Mutation the Secret to Cancer-Resistant Mice' Success
White blood cells interpret tumor's defenses as a signal to attack, new research shows
TUESDAY, Oct. 31, 2006 (HealthDay News) -- A new study has uncovered the secrets of cancer-resistant mice.
Researchers say a mutation in these mice enables their white blood cells to overwhelm the natural defense of malignant cells and kill them.
In these mice, several types of white blood cells sense, find, surround and kill cancer cells. This line of mice was first discovered by Wake Forest University Baptist Medical Center scientists in Winston-Salem, N.C.
The team published their findings in the journal Cancer Immunity.
"Apparently, the mutation in the cancer-resistant mice renders the white blood cells capable of sensing unique diffusible and surface signals from cancer cells and responding to those signals by migration and physical contact," the researchers noted.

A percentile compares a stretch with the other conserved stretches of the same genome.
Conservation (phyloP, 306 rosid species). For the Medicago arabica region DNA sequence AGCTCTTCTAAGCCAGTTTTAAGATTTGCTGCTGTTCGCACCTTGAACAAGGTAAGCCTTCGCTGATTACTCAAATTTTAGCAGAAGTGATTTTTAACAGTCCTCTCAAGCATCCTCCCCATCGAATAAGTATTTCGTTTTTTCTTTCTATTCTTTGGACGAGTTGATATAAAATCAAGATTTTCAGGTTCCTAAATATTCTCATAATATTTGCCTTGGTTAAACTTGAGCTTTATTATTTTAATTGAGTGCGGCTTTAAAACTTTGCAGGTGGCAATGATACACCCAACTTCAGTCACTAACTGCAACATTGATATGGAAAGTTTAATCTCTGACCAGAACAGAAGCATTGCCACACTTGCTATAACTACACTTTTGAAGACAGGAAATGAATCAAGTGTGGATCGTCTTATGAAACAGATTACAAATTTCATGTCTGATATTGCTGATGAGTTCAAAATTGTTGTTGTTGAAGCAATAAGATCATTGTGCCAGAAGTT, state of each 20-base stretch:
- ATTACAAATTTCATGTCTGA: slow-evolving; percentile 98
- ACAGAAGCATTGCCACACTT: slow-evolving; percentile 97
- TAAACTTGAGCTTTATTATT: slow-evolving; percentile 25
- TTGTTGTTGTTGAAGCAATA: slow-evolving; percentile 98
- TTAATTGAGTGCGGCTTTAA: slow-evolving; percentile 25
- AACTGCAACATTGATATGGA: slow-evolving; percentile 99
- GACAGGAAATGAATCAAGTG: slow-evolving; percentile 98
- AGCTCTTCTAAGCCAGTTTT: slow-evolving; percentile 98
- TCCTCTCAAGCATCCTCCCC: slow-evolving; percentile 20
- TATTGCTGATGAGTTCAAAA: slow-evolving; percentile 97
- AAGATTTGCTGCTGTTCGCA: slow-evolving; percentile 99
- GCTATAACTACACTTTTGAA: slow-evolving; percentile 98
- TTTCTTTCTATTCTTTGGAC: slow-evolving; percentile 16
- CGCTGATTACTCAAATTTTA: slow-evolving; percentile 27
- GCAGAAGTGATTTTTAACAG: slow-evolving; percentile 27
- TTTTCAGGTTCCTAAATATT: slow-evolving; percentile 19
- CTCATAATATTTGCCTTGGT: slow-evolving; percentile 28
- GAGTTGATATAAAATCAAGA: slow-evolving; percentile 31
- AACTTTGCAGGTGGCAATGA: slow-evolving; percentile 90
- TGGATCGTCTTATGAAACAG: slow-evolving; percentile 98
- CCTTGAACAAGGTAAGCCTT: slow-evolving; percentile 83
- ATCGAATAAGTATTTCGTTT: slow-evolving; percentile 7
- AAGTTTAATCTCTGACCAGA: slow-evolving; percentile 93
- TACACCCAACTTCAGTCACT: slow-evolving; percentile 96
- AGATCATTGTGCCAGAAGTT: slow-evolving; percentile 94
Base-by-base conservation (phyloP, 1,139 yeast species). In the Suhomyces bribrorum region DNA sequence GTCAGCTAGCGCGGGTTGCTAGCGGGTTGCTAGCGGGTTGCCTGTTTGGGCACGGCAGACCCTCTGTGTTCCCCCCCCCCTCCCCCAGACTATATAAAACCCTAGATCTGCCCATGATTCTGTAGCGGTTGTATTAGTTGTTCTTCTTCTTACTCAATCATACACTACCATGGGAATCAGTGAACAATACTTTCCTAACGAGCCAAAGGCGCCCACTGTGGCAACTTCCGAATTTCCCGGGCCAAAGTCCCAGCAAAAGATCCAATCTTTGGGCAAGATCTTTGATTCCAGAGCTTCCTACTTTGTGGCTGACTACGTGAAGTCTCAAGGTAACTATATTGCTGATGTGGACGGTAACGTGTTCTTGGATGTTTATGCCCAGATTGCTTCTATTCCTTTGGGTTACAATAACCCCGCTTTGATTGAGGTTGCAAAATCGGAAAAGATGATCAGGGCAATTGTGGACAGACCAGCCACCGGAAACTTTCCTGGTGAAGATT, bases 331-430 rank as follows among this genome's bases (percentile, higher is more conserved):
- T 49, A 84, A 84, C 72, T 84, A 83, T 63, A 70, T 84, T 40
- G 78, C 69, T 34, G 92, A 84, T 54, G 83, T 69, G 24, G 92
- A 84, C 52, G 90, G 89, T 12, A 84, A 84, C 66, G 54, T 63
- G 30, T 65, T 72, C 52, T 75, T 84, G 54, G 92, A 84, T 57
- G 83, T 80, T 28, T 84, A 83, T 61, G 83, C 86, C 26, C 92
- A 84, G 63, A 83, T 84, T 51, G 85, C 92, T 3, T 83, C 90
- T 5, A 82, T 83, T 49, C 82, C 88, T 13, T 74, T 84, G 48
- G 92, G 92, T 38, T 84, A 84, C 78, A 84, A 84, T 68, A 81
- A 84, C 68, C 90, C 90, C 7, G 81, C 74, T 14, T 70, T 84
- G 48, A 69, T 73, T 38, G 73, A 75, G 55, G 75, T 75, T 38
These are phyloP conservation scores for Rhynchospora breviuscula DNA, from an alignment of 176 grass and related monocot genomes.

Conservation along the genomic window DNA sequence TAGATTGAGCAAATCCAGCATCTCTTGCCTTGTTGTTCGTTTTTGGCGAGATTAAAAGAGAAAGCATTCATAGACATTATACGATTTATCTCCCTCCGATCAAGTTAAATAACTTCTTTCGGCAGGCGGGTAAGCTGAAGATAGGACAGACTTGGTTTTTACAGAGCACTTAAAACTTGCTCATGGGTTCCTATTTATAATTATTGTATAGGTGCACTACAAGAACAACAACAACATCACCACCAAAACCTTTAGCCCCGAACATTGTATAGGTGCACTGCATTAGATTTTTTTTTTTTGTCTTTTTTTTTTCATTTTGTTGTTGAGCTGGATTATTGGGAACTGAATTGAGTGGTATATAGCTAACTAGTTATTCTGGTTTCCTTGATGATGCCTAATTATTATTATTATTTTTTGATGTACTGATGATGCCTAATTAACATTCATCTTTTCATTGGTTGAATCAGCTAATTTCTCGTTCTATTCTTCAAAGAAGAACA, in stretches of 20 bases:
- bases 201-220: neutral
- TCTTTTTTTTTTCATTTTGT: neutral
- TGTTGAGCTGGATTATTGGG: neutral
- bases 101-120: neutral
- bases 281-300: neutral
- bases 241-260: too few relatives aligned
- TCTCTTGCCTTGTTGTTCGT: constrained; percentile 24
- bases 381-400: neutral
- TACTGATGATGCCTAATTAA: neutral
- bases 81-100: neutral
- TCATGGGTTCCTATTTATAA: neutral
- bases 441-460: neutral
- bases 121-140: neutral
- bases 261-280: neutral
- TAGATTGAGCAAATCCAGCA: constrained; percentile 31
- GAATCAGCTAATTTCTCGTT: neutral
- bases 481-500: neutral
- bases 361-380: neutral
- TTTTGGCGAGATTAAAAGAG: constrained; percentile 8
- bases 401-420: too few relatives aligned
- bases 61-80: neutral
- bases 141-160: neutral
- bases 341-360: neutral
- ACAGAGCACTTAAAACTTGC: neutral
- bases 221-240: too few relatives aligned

In ordinary mice, self-defensive signals produced by cancer cells suppress the white blood cells and prevent them from attacking. However, a mutated gene or genes in the cancer-resistant mice make the white blood cells interpret the cancer cells' self-defensive signals as an invitation to attack.
"Identifying the mutated gene (or genes) will likely explain this unique resistance to cancer through immunity," Dr. Zheng Cui, associate professor of pathology, said in a prepared statement.
Earlier this year, the same research team published a study that found that white blood cells from the cancer-resistant mice cured advanced cancers in ordinary mice and also protected normal mice from what would normally be deadly doses of highly aggressive new cancers.
The American Cancer Society has more about cancer.